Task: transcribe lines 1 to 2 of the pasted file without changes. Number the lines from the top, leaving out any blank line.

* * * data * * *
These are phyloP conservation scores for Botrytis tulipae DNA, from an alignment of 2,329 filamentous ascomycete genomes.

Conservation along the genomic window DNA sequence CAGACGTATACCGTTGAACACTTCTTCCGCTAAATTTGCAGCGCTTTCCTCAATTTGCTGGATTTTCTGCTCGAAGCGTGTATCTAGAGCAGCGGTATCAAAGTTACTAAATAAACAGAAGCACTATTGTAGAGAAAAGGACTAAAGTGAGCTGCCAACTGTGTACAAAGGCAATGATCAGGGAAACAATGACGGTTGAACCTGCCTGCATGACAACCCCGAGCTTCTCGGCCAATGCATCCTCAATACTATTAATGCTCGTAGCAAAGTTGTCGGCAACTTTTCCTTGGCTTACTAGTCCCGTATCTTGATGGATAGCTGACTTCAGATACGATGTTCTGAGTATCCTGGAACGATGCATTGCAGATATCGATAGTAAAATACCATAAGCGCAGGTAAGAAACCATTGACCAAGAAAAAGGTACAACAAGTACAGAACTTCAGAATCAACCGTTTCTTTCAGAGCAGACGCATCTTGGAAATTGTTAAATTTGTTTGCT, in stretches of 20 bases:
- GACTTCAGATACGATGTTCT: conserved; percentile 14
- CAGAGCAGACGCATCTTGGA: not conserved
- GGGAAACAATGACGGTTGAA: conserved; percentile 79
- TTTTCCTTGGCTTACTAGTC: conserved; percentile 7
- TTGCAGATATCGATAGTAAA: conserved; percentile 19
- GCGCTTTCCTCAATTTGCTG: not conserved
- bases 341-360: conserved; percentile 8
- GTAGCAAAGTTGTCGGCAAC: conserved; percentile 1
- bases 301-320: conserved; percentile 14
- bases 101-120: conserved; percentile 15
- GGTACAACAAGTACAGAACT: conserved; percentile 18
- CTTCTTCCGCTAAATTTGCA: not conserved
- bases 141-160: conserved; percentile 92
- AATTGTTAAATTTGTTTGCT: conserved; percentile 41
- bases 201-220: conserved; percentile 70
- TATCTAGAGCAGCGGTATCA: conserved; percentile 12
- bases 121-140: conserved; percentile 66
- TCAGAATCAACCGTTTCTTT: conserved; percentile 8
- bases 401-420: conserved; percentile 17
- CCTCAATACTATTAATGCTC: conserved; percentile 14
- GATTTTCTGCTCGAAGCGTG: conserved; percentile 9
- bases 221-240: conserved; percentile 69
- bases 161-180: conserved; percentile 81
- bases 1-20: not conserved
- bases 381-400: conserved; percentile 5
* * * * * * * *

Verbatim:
These are phyloP conservation scores for Botrytis tulipae DNA, from an alignment of 2,329 filamentous ascomycete genomes.

Conservation along the genomic window DNA sequence CAGACGTATACCGTTGAACACTTCTTCCGCTAAATTTGCAGCGCTTTCCTCAATTTGCTGGATTTTCTGCTCGAAGCGTGTATCTAGAGCAGCGGTATCAAAGTTACTAAATAAACAGAAGCACTATTGTAGAGAAAAGGACTAAAGTGAGCTGCCAACTGTGTACAAAGGCAATGATCAGGGAAACAATGACGGTTGAACCTGCCTGCATGACAACCCCGAGCTTCTCGGCCAATGCATCCTCAATACTATTAATGCTCGTAGCAAAGTTGTCGGCAACTTTTCCTTGGCTTACTAGTCCCGTATCTTGATGGATAGCTGACTTCAGATACGATGTTCTGAGTATCCTGGAACGATGCATTGCAGATATCGATAGTAAAATACCATAAGCGCAGGTAAGAAACCATTGACCAAGAAAAAGGTACAACAAGTACAGAACTTCAGAATCAACCGTTTCTTTCAGAGCAGACGCATCTTGGAAATTGTTAAATTTGTTTGCT, in stretches of 20 bases: